“Want to grab a drink and a small bite?” Library Brian asked. After the amount of laughter we’d just shared, I agreed with the specification we go anywhere but the closest pub (which is one of my least favorite places in Oakland), and I even agreed to walk 15 minutes across Chinatown to get to the meat-and-veggie friendly sausage spot he thought to take me to – though I texted my friend to let her know I was still out and where I was going. Safety first.
On our walk we passed a lurid shop with a large yellow sign proclaiming yes, Adult Book Store. Library Brian said, “Maybe the sex book you wanted is in there?” I laughed and kept walking, thinking it was a totally bizarre thing to suggestion, and he seemed confused. “Isn’t it just…a shop with books about sex?” Realizing he didn’t quite know what he’d been suggesting, I turned around and pulled him into the shop.
“Here we go,” the man behind the counter said. In all honesty, it was the seediest adult shop I’d ever been in, complete with almost bare walls and stalls in the back. They did have a stack of 70’s erotic novellas, which I encouraged Library B to pick up and play the game “who can find sex in this book first?” (a great game also to play in the Romance section of non-adult book stores). Library Brian got uncomfortable with the men leering at me and tugged me out of the shop, both of us laughing uproariously, and realizing we felt gross just having touched some old books. (It might come as no surprise that upon sharing this story with my friends, Library Brian became Library Adult Book Shop Brian, or LABS for short.)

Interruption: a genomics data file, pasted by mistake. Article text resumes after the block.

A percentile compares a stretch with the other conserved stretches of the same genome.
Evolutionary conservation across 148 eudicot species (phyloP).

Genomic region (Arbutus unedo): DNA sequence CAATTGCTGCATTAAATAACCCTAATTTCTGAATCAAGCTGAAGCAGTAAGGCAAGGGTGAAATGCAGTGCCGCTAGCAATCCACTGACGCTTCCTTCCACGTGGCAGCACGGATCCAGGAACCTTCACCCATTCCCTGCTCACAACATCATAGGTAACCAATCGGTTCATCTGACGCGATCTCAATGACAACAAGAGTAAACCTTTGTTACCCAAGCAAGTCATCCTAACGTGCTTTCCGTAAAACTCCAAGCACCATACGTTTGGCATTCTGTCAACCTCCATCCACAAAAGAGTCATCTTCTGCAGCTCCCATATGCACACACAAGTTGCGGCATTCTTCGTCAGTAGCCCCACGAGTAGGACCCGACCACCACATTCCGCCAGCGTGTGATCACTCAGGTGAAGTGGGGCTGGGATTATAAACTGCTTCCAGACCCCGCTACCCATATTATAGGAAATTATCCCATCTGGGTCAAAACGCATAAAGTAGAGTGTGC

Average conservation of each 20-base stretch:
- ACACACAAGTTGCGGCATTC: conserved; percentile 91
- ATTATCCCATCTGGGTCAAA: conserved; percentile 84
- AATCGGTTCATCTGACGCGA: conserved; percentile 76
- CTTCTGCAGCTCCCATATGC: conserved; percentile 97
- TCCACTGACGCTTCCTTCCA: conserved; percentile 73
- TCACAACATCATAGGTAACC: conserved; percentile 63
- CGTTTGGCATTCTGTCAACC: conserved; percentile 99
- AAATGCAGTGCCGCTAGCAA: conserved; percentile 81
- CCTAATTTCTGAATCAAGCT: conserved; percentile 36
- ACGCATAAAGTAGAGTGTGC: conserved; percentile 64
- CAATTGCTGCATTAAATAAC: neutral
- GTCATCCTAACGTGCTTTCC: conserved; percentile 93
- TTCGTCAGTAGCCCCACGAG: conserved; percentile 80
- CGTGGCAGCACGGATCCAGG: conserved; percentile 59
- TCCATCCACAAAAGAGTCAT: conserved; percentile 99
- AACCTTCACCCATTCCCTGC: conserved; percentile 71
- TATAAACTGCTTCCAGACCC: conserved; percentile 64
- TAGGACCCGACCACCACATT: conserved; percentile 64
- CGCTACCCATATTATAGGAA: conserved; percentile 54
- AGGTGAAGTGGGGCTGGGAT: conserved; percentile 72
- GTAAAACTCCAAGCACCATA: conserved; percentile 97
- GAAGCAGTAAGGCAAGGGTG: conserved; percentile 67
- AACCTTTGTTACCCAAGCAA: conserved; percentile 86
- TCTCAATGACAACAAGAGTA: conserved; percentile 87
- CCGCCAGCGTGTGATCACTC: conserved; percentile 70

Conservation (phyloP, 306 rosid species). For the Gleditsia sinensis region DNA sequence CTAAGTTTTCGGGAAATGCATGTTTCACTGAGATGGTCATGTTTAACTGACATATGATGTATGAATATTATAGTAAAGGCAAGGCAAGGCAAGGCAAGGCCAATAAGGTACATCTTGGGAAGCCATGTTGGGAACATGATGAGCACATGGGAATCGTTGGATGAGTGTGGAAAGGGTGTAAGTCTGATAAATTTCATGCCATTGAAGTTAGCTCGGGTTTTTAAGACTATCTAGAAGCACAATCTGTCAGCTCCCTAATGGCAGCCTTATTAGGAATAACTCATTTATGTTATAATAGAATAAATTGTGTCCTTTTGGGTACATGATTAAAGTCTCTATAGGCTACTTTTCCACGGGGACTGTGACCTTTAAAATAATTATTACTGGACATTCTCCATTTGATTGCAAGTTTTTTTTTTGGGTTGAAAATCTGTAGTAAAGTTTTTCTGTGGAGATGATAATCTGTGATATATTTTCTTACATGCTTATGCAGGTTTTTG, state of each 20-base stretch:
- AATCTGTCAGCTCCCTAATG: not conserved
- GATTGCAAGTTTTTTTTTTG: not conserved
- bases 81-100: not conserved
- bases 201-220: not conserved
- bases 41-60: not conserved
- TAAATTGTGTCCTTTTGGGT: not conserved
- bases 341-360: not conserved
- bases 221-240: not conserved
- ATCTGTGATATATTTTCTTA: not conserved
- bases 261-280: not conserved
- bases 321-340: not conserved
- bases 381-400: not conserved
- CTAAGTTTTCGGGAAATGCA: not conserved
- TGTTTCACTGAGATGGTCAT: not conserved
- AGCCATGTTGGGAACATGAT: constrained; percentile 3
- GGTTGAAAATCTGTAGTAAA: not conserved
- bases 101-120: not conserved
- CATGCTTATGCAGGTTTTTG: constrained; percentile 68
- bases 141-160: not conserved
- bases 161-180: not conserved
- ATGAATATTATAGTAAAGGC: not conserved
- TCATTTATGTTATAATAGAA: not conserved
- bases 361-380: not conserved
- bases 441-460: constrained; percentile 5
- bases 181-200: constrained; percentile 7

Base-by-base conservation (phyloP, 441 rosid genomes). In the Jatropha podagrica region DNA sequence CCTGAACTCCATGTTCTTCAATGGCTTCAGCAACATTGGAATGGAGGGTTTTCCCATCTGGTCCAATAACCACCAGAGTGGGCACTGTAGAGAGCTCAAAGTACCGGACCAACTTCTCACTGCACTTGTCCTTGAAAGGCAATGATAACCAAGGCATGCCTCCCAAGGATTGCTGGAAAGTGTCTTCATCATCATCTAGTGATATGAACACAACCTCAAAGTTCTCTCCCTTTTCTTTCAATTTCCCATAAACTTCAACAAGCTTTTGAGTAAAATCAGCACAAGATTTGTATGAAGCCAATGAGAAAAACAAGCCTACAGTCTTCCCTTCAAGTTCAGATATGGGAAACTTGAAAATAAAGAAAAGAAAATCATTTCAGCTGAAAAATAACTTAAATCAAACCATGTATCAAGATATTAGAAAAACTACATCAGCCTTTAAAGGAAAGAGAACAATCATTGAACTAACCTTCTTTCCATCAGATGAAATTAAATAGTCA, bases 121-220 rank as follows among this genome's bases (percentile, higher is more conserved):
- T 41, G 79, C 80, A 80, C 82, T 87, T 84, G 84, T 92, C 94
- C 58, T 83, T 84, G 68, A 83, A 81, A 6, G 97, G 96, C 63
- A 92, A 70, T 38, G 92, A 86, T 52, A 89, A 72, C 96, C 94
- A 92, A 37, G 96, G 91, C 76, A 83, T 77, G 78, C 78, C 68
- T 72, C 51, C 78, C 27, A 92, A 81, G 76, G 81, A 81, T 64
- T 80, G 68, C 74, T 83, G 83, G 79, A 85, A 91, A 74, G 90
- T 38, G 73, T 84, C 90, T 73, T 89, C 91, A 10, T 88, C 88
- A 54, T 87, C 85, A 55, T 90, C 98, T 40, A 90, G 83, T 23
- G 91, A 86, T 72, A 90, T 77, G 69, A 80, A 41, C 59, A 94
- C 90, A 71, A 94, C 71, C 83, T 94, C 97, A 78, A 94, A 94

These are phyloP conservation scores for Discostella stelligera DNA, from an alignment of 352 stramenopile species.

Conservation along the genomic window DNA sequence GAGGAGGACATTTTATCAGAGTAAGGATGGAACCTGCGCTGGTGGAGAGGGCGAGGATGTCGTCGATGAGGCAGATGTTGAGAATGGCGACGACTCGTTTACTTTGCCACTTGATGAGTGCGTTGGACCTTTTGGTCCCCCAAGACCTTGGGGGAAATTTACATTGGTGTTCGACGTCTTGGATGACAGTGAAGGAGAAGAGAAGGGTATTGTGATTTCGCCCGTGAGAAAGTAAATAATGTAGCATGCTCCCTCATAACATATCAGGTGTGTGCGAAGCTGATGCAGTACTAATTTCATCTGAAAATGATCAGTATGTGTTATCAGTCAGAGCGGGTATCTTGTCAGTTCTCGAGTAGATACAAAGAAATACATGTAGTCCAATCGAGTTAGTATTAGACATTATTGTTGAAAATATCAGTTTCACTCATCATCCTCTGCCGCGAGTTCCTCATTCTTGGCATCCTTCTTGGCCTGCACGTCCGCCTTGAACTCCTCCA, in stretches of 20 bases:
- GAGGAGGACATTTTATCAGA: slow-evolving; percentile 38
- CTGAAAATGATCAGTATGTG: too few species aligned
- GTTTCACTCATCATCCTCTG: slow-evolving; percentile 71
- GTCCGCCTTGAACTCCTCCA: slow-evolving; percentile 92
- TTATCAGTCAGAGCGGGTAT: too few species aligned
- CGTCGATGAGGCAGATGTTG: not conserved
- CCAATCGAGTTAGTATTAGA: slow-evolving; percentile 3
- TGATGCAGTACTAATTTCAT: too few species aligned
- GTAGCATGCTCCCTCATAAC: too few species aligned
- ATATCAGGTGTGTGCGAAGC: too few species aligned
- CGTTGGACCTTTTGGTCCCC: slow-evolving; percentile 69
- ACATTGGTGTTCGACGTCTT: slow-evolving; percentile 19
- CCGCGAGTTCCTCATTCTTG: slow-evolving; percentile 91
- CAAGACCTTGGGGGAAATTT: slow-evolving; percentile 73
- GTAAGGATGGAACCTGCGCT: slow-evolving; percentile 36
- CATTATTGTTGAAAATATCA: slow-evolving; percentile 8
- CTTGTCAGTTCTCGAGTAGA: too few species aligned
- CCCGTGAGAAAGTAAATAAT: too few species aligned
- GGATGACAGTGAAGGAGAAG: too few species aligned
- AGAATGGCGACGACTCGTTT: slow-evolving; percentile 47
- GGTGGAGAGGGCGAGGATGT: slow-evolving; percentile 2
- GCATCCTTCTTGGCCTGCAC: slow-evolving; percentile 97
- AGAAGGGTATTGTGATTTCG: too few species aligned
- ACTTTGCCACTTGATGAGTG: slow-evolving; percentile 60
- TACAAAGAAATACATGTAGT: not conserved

I insisted that before anything else, we needed to wash our hands at the pub. Labs agreed, only the women’s bathroom was in use and the men’s was not. Pathetically, I asked if I could go in, and he held the door open before following me into the one room restroom. It was a little strange, but I was more concerned in indulging myself in an overly sudsy, twice over hand washing than much else. We continued to laugh at the absurdity of the situation until I turned to leave, realizing the bathroom door was closed. And, not only was it closed, but it was locked.
“You locked us in here?!” I said.
“Oh my gosh, is that weird?” he asks. “I didn’t want anyone to walk in and find us in here together!”
“Because this is a better solution? Us walking out of a locked bathroom together?” I asked.
“It’s fine,” he says. “We were in here for a minute. I bet no one is even out there.”
I balked, not wanting to open to the door. Labs nudged me and I finally pulled the door toward us, the lock unclicking. A goateed man stood right in front of the door, waiting. It took a hot second before I looked him in the fact, blurted out, “We were just washing our hands!” waving my fingers in the air, and bolted.
I heard Labs’ laughter behind me as he eeked out, “That didn’t make us sound guilty!”
And here all I’d really been hoping for out of this date was a book or two. Instead, I got hilarity, great conversation, and eventually, a kiss.